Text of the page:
Former South African Airways CEO, Sizakele Mzimela, has told the commission of inquiry into state capture of the lead-up to the resignation of nearly the entire board, the appointment of new chair Vuyisile Kona, and her own resignation.
Mzimela stepped down late in 2012, following the walk-out of several board members.
The relationship between the board, management and department of public enterprises had become increasingly strained, Mzimela told the commission.
"I think this same board started to feel more and more the frustrations between reporting to the previous ministry and reporting to the then ministry at that point in time," she said.
"There was a lot of attention paid to matters [such as the Mumbai route] which were of least priority and all of the other things that required a lot more urgent attention were not getting proper responses.
"A lot of the board members started to complain, they were quite suspicious… of [the department of public enterprises'] motives in delaying some of these critical decisions that needed to be put into place," she explained.
Mzimela said she raised concerns with SAA chairperson at the time, Cheryl Carolus, who agreed that "it was absolutely wrong for some of these things to occur in the manner that they did".
Their concerns were not being addressed and the pushback on the ministry was getting harder, Mzimela told the commission.
In September 2012, several SAA board members decided to resign on the same day. Only three remained.
Myeni's questionable track record
"When they shared with me their intention to resign my response was, ‘I don’t know why I would be remaining because I equally share the same frustrations that they were articulating in relation to how things were being handled in the organisation’," Mzimela told the commission.
Mzimela initially chose to stay at the plea of Carolus.
Waiting to hear who the new chair of the board would be, Mzimela said, "I received a call from Ms. [Dudu] Myeni to say that she was going to appointed as the acting chair. We set up a meeting urgently so that I could bring her up to speed on matters."
'Always excused herself'
Mzimela, however, said she was surprised by the news, because Myeni "didn’t have a fantastic attendance record as a director… I was quite surprised that the one who has the worst attendance record is the one who then is going to be the chair of the board."
Mzimela added: "I think overall she is also one of those that sometimes did not turn out for the meeting.
"If she did turn out for the meeting, I don’t know of too many occasions where she stayed for the full time of the board meeting.
"She was always one of those who found a way to excuse herself prior to the end of the board meeting."
Had to rush 'for Number One'
Myeni, said Mzimela, said her main excuse was that "she had to rush because Number One has called her to a meeting."
Mzimela said she understood this to be former president Jacob Zuma.
However, Mzimela said that on the evening she spoke to Myeni, "On the news, Mr Vuyisile Kona was then announced as the new chair of the board, and not Ms Myeni."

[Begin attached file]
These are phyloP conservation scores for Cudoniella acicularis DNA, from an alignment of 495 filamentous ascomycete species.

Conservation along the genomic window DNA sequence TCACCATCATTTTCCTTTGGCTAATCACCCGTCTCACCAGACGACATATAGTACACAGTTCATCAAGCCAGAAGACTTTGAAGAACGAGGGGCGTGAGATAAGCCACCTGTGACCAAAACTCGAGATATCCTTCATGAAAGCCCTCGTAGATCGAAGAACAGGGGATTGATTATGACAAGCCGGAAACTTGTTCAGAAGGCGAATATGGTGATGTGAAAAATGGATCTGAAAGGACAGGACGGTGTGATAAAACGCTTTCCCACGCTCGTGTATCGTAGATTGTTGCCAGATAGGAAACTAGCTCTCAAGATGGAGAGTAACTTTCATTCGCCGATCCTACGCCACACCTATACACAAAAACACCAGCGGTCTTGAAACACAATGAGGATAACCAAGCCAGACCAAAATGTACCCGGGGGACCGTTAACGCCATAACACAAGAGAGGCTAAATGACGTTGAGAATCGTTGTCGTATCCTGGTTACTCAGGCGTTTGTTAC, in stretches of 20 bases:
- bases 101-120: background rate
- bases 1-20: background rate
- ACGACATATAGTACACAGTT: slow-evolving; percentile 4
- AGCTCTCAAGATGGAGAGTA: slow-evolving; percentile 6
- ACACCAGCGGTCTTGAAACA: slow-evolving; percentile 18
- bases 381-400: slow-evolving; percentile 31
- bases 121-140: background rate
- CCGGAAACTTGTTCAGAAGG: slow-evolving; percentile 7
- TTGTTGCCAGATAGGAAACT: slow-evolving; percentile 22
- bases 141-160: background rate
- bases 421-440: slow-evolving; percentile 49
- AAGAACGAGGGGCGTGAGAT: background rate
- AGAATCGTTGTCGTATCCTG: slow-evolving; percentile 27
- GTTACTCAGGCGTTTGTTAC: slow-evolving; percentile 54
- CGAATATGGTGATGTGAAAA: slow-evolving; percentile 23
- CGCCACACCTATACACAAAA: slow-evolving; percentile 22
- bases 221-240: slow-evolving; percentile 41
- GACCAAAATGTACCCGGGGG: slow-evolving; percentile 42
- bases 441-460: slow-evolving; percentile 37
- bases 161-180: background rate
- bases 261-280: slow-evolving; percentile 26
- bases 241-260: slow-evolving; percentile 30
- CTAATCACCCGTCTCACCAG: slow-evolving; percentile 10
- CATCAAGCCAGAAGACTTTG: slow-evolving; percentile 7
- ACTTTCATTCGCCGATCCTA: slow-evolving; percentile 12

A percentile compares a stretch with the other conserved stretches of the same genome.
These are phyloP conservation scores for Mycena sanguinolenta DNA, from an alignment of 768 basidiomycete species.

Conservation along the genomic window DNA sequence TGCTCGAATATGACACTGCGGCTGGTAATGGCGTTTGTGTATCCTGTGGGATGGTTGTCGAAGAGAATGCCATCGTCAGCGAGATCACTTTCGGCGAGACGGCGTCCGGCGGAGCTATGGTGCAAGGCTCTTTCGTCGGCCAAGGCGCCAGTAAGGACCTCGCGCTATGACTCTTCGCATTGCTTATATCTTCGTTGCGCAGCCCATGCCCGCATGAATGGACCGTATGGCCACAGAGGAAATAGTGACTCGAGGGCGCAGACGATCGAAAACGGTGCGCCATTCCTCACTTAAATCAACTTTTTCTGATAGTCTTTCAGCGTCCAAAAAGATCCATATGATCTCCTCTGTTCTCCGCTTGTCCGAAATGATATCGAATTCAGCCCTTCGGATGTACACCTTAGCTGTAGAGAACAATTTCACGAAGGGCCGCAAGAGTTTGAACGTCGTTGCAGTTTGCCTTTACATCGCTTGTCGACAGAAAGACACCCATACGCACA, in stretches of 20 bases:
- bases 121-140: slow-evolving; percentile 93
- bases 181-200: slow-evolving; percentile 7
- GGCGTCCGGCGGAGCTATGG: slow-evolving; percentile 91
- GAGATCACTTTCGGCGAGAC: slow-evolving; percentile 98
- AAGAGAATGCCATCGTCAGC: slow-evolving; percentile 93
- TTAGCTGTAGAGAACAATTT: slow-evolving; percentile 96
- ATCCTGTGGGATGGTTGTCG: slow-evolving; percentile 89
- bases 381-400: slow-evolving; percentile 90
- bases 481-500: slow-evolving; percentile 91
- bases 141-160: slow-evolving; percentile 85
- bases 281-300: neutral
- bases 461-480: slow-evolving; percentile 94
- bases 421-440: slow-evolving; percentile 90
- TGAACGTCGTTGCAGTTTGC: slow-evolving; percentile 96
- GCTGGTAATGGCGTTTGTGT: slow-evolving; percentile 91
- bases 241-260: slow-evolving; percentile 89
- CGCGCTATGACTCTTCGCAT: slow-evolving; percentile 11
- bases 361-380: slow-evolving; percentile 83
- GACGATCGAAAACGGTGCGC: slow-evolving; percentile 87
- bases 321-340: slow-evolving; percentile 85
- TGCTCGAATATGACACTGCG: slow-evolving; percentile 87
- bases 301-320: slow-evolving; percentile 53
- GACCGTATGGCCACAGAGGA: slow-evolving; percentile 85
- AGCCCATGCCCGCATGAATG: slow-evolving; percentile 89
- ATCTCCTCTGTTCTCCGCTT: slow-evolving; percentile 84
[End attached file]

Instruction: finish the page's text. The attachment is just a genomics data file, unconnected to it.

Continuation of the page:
Frustrations of management
Once he was appointed, Mzimela said he shared with him the frustrations of management. It seemed promising that Kona wanted to work together to make things rights in this regard.
However, within days of his appointment, he asked for details of the aircraft procurement process, she told the inquiry.
What disturbed Mzimela about this was that Kona also requested the documents and the work that the fleet committee undertook – not the recommendations.
Mzimela said, "I’m comfortable if he’s asking as the CEO to tell him what the recommendation was, what was it based on and to share the type of information that would have been shared with the board in order to reach the decision that was taken by board.
"But it makes me uncomfortable that he seems to want a little bit more information than what ordinarily a chairperson would request."
Various large tenders
According to Mzimela, the information Kona sought regarded various large tenders, including a tender pertaining to the purchase of large aircrafts.
At this point, Mzimela decided to resign. She did not only hand in a resignation letter but also shared her concerns in a meeting, she said.
Before she resigned, Mzimela was required to serve a 30 days’ notice period. She asked Kona whether he could lessen this as she would be comfortable leaving earlier.
While she got no response, a meeting with one of the three board members who did not resign seemed to reveal that it was common knowledge that Mzimela was resigning with immediate effect.
"She actually [showed] me a round-robin resolution which had been sent to her… to appoint Mr Kona as the executive chair which they want to remaining board members to approve and the motivation to appoint him as executive chair was because I have resigned with immediate effect according to the resolution," said Mzimela.
Mzimela said that while this position did not exist before, it would allow him to manage the executive functions of SAA and to "run the organisation in an executive capacity".
This made her want to exit with immediate effect, Mzimela said.